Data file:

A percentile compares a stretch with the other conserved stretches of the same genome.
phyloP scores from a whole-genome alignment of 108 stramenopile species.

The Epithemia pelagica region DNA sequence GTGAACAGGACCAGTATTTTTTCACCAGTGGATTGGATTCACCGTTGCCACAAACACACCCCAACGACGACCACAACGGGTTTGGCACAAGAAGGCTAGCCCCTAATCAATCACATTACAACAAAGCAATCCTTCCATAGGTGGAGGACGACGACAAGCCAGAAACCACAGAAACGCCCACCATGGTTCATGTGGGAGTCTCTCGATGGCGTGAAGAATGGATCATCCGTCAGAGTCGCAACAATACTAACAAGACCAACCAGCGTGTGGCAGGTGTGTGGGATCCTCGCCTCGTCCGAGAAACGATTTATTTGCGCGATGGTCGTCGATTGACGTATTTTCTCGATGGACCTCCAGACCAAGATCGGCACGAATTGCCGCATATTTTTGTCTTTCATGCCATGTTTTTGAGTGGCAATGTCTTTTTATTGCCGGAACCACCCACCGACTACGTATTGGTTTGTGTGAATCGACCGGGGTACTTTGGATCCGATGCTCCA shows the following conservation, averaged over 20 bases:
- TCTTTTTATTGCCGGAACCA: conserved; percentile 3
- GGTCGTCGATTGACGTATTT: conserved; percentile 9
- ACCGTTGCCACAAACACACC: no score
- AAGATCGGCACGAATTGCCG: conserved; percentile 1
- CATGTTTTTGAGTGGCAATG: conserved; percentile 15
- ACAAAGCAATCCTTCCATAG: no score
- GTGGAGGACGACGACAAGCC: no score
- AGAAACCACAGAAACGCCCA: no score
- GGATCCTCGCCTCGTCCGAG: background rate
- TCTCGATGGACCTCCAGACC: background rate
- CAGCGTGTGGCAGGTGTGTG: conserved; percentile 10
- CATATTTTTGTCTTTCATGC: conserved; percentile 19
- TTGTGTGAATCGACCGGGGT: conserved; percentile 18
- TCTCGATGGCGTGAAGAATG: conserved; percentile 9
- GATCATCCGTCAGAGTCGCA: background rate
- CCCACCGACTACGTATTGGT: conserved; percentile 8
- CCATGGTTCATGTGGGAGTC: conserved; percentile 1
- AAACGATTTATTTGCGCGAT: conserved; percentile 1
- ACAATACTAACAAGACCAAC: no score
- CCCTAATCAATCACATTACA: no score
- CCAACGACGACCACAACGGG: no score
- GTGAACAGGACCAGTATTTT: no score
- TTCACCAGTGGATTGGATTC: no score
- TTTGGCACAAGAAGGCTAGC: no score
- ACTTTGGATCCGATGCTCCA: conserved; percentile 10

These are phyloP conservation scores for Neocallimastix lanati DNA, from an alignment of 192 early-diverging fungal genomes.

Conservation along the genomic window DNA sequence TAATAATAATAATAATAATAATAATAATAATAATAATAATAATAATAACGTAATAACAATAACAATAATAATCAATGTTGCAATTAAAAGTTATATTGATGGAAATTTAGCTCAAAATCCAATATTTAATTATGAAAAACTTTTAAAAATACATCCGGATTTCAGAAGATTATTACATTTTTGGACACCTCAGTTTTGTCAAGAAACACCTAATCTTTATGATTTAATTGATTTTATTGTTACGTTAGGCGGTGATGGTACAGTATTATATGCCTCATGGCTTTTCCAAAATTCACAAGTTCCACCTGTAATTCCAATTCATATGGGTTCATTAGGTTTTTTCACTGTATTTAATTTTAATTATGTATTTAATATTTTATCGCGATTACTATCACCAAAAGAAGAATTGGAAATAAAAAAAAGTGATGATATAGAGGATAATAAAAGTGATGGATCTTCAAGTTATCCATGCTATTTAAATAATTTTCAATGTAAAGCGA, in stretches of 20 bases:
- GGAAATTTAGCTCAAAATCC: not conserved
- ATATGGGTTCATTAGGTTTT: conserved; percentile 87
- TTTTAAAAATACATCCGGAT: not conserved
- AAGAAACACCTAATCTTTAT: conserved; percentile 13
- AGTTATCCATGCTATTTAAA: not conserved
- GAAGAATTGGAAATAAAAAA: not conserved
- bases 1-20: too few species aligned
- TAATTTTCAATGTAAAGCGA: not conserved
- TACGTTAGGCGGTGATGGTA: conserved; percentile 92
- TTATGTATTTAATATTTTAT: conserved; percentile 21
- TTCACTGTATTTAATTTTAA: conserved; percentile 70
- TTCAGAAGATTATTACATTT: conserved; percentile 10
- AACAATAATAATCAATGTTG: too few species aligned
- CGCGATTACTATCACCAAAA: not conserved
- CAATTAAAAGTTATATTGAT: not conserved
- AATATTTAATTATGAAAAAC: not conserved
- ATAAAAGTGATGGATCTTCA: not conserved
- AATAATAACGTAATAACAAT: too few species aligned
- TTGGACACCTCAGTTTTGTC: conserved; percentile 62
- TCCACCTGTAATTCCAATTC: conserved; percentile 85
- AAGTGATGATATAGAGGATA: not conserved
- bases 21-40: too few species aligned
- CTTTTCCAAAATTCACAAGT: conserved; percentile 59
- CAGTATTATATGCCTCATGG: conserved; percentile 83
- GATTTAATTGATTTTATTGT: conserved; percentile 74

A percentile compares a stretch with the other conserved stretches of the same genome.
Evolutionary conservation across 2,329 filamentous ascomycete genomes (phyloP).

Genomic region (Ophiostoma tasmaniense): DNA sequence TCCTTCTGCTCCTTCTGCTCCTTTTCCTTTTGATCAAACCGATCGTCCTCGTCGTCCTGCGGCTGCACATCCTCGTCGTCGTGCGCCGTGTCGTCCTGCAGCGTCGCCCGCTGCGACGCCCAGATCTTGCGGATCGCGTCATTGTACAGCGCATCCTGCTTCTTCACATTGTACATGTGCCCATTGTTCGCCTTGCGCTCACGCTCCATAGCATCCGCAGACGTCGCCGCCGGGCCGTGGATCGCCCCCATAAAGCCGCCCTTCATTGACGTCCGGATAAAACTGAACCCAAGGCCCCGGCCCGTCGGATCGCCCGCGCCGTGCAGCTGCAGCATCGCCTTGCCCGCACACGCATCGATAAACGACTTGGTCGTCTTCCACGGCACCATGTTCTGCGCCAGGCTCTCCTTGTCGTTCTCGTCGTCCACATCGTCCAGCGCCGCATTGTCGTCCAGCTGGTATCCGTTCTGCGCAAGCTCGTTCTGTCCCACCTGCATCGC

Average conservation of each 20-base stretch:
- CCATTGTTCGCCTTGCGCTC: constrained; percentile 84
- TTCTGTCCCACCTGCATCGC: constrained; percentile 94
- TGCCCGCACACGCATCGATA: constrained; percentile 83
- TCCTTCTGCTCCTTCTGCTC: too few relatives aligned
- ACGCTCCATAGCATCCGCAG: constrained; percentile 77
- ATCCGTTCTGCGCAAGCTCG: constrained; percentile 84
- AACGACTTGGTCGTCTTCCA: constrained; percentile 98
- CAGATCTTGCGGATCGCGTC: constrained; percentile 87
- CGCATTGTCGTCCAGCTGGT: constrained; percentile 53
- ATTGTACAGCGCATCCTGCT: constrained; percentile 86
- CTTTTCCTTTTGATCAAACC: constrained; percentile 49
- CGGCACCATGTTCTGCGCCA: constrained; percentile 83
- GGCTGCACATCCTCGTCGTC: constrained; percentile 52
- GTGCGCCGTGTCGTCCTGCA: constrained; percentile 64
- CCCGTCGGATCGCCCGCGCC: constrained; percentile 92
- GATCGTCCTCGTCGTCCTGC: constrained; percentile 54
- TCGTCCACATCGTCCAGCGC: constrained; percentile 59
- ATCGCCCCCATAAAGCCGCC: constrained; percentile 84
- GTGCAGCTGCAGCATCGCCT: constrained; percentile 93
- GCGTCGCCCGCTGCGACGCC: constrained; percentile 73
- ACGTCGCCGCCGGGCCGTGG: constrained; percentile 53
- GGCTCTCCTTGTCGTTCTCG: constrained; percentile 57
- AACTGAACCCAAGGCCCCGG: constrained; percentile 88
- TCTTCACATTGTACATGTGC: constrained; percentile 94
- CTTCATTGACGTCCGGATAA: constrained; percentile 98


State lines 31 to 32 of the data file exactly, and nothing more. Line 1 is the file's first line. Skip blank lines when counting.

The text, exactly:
- GGAAATTTAGCTCAAAATCC: not conserved
- ATATGGGTTCATTAGGTTTT: conserved; percentile 87